Previously announced tax measures

The economic statement confirms that the government intends to proceed with measures announced in its 2023 federal budget and other previously announced measures, as modified to take into account consultations, including:1

  • August 4, 2023 legislative proposals on:
    • clean energy investment tax credits and enhancing the reduced tax rates for zero-emission technology manufacturers
    • Employee Ownership Trusts, intergenerational business transfers and the alternative minimum tax for high‑income individuals
    • a tax on share repurchases
    • modernizing the general anti-avoidance rule (GAAR)
    • a global minimum tax (Pillar Two) and digital services tax
    • GST/HST rules for financial institutions
    • the excessive interest and financing expenses limitation (EIFEL) regime
  • proposed amendments to the Canadian transfer pricing rules (June 6, 2023 consultation paper)
  • hybrid mismatch arrangements (April 29, 2022 legislative proposals)
  • August 9, 2022 legislative proposals on substantive Canadian-controlled private corporations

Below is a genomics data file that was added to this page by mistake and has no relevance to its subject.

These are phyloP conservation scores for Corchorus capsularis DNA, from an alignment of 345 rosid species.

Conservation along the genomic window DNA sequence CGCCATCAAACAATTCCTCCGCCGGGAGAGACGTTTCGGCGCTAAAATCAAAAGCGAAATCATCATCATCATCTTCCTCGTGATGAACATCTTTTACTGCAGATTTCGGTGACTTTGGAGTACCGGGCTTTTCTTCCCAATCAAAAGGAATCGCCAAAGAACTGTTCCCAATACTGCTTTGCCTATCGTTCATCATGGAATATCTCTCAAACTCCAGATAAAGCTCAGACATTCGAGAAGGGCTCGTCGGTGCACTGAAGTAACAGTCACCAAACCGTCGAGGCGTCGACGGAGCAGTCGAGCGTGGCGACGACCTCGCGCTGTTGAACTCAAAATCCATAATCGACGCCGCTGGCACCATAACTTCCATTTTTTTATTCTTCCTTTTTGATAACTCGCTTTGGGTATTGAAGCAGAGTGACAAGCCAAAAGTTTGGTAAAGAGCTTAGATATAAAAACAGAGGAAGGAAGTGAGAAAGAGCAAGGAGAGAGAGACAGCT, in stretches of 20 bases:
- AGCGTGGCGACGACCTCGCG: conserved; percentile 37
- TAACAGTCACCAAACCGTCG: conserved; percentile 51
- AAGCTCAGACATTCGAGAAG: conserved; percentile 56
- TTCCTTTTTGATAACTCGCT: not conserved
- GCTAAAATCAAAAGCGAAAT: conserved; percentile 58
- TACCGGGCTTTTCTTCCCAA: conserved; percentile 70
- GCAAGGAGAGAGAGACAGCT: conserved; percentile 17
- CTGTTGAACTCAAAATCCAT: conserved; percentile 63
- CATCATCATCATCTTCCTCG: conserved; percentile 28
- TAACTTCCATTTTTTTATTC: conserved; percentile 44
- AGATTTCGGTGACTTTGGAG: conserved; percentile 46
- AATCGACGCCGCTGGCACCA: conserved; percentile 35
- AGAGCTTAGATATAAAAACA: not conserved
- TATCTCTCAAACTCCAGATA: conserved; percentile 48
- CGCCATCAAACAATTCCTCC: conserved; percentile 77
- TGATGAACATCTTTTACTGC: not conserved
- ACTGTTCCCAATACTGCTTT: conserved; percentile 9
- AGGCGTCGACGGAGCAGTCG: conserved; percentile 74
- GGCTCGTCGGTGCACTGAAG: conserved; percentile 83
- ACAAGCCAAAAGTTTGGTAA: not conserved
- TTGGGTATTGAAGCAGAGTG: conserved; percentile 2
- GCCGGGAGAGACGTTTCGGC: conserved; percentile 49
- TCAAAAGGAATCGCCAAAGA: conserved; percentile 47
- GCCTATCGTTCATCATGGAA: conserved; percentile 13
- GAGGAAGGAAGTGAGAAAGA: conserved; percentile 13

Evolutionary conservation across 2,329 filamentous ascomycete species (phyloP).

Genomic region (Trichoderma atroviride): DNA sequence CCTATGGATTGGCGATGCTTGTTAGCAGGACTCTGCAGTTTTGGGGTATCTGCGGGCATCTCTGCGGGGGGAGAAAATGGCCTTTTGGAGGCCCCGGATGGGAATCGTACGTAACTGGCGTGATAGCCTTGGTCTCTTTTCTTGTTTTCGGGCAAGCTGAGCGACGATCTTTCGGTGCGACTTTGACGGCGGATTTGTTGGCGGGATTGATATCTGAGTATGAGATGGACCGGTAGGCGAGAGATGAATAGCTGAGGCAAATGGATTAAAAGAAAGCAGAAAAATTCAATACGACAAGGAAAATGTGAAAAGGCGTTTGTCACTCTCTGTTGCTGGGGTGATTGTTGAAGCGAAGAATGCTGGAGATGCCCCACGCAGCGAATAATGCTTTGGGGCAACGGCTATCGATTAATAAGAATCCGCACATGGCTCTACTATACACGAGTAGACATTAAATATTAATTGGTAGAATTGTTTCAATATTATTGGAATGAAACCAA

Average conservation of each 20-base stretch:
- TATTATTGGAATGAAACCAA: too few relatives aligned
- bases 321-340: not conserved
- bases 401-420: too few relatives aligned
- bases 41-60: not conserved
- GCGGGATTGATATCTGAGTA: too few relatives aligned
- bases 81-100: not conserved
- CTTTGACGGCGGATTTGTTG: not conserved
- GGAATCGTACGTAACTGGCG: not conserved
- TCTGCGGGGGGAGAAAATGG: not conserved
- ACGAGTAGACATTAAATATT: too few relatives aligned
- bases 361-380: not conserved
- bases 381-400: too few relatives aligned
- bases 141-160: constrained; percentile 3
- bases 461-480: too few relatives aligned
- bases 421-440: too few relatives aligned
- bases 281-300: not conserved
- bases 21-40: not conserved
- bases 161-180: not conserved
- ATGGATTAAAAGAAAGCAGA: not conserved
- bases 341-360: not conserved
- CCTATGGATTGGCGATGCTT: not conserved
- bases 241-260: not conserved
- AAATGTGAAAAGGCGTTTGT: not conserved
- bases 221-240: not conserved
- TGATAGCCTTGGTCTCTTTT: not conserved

1. For more details on these proposed measures, see our Tax Insights:  
 - “2023 Federal budget: Supporting a clean economy” 
 - “Finance releases draft legislative proposals
 - “Finance releases draft legislation for the clean technology and CCUS investment tax credits
 - “Proposed changes to the alternative minimum tax: How will it affect individuals and trusts?
 - “Canada releases draft Global Minimum Tax Act
 - “Digital Services Tax: One step closer to becoming a reality
 - “Updated legislation: Excessive interest and financing expenses limitation (EIFEL) regime (August 2023 release)
 - “Finance launches consultation on reforming and modernizing Canada’s transfer pricing rules
 - “Canada introduces first package of hybrid mismatch rules

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Timothy Fitzsimmons

Timothy Fitzsimmons

Partner, PwC Law LLP